A recent report published by International Longevity Centre-UK (ILC-UK) and Independent Age has revealed:

  • The number of older men living alone in England is set to increase by 65% to 1.5 million in the next 15 years
  • Men tend to be more socially isolated than women
  • Nearly 1 in 3 older men (31%) will go more than a month without contact with any family members, compared to 20% of older women

The above figures are worrying, and Independent Age have called on the government to tackle loneliness among older people by providing advice on retaining and developing social networks to people before they reach retirement age.

However, there is some help available now to older people experiencing isolation and loneliness.

Contact the Elderly is a national charity that organises monthly Sunday afternoon tea parties for small groups of older people, aged 75 years and older, who live alone. They are one of many organisations working to support older people in the UK.

Harry, pictured below, is one of the many people across the UK who attends a monthly Contact the Elderly afternoon tea party hosted by a volunteer.

Isolation and loneliness in older people - charity help available

Harry in Herne Bay on a group outing

When Harry’s wife Kathleen died, he found it difficult to cope with the grief. They were together for seventy years – meeting when she was 16 and he was 17. “She was the only friend I had and the only friend I needed,” says Harry, 88. His doctor suggested he contact various organisations, one being Contact the Elderly.

Harry found the Contact the Elderly teas suited him perfectly as the group was made up mainly of elderly people like him who understood what it was like to lose somebody. “They gave me the opportunity to get out of the house and make new friends. I found that a great help. There’s lovely food and cups of tea. It’s a convivial afternoon –really enjoyable.”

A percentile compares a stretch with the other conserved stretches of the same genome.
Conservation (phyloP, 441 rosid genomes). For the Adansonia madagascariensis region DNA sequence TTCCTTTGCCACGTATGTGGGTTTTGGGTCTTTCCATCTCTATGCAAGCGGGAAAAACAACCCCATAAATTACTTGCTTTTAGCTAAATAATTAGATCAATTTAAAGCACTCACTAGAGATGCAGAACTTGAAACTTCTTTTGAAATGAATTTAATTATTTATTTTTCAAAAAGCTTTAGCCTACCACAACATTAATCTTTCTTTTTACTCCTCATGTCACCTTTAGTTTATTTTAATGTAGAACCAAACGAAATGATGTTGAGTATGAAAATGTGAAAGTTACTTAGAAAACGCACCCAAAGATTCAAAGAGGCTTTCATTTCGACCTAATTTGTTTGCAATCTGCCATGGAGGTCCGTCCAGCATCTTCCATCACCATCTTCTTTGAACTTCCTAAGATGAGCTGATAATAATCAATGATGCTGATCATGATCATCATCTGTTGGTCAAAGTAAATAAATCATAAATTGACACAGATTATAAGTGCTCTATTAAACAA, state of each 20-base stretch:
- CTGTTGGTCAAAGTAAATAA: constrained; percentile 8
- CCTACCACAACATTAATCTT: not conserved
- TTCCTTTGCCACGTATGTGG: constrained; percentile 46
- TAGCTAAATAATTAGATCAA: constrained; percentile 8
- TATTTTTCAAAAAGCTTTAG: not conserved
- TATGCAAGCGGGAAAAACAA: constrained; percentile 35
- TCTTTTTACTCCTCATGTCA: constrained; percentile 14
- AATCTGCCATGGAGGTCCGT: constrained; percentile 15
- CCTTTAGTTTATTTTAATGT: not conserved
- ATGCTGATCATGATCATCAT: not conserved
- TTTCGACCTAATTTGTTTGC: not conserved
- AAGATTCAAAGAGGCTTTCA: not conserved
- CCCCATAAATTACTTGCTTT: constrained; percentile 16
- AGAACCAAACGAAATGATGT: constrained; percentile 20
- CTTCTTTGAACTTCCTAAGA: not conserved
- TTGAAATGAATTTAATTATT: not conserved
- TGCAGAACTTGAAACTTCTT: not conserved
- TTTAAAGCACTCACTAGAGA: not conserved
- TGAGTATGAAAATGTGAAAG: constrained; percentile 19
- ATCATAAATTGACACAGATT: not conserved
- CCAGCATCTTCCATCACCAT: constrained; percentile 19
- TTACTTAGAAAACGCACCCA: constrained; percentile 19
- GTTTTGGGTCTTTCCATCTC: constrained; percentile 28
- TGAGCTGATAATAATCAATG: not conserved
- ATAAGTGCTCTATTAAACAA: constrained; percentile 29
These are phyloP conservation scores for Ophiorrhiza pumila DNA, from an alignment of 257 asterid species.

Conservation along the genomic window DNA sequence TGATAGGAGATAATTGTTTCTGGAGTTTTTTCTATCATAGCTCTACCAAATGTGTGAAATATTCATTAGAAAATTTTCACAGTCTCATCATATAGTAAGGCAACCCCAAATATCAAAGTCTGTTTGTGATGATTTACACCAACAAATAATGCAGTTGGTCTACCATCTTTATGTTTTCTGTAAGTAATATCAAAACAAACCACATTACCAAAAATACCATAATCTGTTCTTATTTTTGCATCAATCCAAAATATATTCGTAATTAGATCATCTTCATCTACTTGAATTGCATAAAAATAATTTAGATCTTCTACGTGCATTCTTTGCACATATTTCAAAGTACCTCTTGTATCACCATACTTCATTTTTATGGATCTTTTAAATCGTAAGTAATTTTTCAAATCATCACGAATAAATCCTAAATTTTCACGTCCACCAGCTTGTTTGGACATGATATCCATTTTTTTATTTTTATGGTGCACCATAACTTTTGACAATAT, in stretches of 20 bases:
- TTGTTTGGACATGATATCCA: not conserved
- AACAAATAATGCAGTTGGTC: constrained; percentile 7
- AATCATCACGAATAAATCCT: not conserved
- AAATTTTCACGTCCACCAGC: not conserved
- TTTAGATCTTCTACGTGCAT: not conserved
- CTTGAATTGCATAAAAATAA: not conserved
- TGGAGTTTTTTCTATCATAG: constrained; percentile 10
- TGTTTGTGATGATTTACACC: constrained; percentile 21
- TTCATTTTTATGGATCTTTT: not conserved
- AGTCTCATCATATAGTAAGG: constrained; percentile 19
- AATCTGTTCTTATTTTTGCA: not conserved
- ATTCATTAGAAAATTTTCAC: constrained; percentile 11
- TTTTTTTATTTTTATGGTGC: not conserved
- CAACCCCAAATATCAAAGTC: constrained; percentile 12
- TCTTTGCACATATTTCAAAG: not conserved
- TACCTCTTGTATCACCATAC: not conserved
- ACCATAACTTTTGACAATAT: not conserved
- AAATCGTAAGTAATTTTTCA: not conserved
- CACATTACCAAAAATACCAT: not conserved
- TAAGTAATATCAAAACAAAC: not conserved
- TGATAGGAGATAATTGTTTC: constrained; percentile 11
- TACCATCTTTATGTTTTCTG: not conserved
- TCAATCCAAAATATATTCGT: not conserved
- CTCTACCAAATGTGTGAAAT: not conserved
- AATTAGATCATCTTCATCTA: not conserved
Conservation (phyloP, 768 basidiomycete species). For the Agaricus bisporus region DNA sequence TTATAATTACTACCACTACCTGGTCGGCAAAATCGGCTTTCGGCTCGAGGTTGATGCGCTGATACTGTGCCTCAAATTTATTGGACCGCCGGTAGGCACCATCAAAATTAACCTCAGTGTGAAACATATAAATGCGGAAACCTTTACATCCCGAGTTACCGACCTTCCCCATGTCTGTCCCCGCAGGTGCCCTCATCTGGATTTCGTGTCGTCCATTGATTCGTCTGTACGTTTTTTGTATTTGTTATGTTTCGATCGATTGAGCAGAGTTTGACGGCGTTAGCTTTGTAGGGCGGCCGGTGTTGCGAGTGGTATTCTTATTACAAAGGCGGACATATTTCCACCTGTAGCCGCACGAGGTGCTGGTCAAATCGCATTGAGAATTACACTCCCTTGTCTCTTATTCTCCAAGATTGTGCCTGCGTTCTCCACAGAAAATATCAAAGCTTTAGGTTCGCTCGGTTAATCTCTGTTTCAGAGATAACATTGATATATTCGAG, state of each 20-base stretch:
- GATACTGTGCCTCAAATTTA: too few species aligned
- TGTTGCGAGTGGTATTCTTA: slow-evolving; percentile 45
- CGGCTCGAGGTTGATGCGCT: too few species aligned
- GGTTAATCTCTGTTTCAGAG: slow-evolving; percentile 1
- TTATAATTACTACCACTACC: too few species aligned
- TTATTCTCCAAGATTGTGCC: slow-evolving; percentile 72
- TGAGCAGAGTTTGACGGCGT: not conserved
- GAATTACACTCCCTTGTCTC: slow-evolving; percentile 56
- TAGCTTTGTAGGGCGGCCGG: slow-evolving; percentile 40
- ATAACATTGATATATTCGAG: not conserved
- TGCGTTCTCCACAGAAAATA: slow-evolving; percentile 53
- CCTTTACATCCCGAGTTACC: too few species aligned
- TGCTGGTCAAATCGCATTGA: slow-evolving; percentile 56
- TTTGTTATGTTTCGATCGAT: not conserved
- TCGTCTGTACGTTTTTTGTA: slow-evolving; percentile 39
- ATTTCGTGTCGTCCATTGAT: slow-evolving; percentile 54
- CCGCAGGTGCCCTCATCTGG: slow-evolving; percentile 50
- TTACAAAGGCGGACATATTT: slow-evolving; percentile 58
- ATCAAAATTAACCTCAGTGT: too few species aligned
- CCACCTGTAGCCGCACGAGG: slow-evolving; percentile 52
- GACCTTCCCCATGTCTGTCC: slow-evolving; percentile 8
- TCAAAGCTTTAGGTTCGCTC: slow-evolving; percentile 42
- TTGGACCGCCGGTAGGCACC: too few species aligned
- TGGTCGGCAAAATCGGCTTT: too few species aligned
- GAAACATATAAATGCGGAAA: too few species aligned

Harry says the volunteer drivers and hosts are “absolutely wonderful, wonderful people. You can’t find any better people. They have a smile on their face every time they pick you up, a smile on their face every time they drop you off. Nothing’s too much for them.”

Early acquaintances have evolved into a neighbourly local network for Harry. “At first you’re meeting strangers but then you’re meeting friends,” he says. One of the other guests, a 92-year-old widow, lives just up the road, and Harry visits her twice a week for a long chat. “We talk about our everyday lives – she talks about her husband, I talk about my wife. It stops her being lonely and it gets me out of the house.”

Before Harry discovered the Contact the Elderly teas, a normal day would be a lonely affair – chores in the morning, and then a cup of tea with the crossword, or a look through some old photos, which would invariably make him upset. “It gives you a chance to get away from that – although I do still cry every day. It gives you a chance to get out and get on with your life,” he says. “It’s made my life more than sitting at home all day.”

John, 89, has been supported by Age UK and Friends of the Elderly since his wife passed away 4 years ago. Having been married for 63 years, John says it was like “losing half yourself”. Not being one to let life idly pass him by, John joined the Age UK befriending and counselling service as a volunteer for a year. It was through one of his clients that he was introduced to Friends of the Elderly, and was asked if he would like to volunteer for them.

John has now been a volunteer at a Friends of the Elderly care home for 3 years. He visits the home every day, giving out tea to the residents and visitors. He says, “It helps me as much as it helps them, if not more”. John enjoys volunteering at the care home so much he has even got a recently widowed neighbour to join in too.

Isolation and loneliness in older people charity help available

Photo by Rachel Molina

Volunteering has clearly been a lifeline for John, and he is keen to encourage others to volunteer too. Before joining Age UK John had never volunteered before, so he can understand why some people are reluctant. He explains, “People are worried if they can do the job, if they can talk to people they don’t know, and if someone would want them.”

John believes organisations need to do more to encourage older people to get involved.  “There needs to be more of an effort to encourage people to volunteer and to show them they can do something to help others”

There is clearly a lot of work that needs to be done to address the issue of loneliness. However, if you or someone you know is looking for help now this list of organisations on the Age Action Alliance website would be a good place to start: http://ageactionalliance.org/about-us/members/

Share this article

About Author

Nisha Kotecha is the Founder of Good News Shared. Having worked and volunteered for charities in the UK for over 10 years, Nisha is on a mission to highlight how amazing charities are.

Comments are closed.